Lawmakers walk out on tax talks House, Senate drop negotiations. Long session likely.

April 02, 1992|By John W. Frece | John W. Frece,Staff Writer

ANNAPOLIS -- House and Senate tax negotiations collapsed today, just when it appeared the General Assembly was about to work out its differences.

The sudden reversal again raised the possibility that the state's 1993 budget may not be adopted by Monday's midnight adjournment deadline, which would force the 90-day session to be extended until it is.

At the urging of Gov. William Donald Schaefer, tax conferees met last night and seemed on the verge of reaching a compromise. But when they reconvened this morning, talks quickly broke off.

Sen. Laurence Levitan, the Montgomery County Democrat who chairs the Budget and Taxation Committee, told the House conferees that if they wouldn't consider making a proposed increase in the income tax for wealthy Marylanders temporary, there was no reason to continue talking.

The delegates said there was no reason to continue talking, and left.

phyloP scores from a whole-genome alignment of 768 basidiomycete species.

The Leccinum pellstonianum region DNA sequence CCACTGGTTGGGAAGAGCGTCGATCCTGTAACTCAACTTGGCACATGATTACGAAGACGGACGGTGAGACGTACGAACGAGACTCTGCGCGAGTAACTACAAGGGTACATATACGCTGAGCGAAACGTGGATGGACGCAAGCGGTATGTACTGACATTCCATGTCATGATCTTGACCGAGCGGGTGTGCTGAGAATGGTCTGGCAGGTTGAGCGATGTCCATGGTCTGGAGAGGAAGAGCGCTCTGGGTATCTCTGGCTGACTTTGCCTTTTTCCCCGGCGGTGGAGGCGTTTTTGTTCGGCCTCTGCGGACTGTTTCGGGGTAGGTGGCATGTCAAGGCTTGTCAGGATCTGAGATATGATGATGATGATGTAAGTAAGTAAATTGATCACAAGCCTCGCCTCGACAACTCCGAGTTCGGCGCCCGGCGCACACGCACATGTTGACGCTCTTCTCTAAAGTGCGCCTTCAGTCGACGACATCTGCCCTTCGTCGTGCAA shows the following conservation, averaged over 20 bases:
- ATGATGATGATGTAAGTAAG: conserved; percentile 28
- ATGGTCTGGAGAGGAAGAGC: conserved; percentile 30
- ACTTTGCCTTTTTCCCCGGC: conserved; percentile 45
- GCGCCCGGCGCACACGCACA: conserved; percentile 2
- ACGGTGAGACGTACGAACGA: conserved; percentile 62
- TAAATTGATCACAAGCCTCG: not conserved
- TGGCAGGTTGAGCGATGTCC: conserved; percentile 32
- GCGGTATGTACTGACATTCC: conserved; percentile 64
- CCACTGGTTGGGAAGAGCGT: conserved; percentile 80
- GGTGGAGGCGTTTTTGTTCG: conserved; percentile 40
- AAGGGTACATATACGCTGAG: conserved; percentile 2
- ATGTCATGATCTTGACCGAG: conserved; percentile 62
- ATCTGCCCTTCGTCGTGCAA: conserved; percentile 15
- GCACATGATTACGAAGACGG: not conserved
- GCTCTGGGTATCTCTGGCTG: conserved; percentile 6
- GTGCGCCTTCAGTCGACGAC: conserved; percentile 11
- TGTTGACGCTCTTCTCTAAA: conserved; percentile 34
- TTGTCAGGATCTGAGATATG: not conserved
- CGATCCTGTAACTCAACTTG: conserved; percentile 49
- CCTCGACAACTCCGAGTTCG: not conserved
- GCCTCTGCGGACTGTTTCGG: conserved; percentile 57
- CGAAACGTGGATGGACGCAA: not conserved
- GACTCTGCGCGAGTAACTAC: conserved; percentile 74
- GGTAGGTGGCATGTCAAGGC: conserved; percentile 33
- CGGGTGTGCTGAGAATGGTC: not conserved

Afterward, Mr. Levitan said the Senate would regroup later today and pass a three-bill substitute budget and tax plan that senators hope will "get us out of this mess" before adjournment.

He said the plan would include:

* About $200 million in tax increases to balance the fiscal year 1993 budget. Those tax increases would include a 20-cents-a-pack boost in the 16-cents-a-pack cigarette tax, the closure of a variety of sales tax loopholes, some new tax enforcement and compliance measures, and expansion of the sales tax base to cover previously untaxed home and residential security services.

Mr. Levitan maintained that tax package was as "non-controversial" as possible, noting it no longer includes a proposed tax on dry cleaning or other services many Marylanders use.

* A nickel-a-gallon increase in the state's 18.5-cents-a-gallon gasoline tax to get the state's stalled transportation program moving. The revised Senate plan, however, would not include a controversial titling tax increase on "gas guzzler" cars that was part of the House proposal.

* A "perks package" that would send a $30 million grant to Baltimore and five poor counties, would restore $17 million for educational placements for disabled students, and would add a sixth penny to the gasoline tax increase that would finance state assumption of mass transit operating costs now borne by Prince George's and Montgomery counties.

The bill also would permit the 24 major jurisdictions to raise their maximum piggyback income tax rate from 50 to 60 percent to offset $250 million in reductions in state aid, but would not expand any other local taxing authority as proposed by the House.

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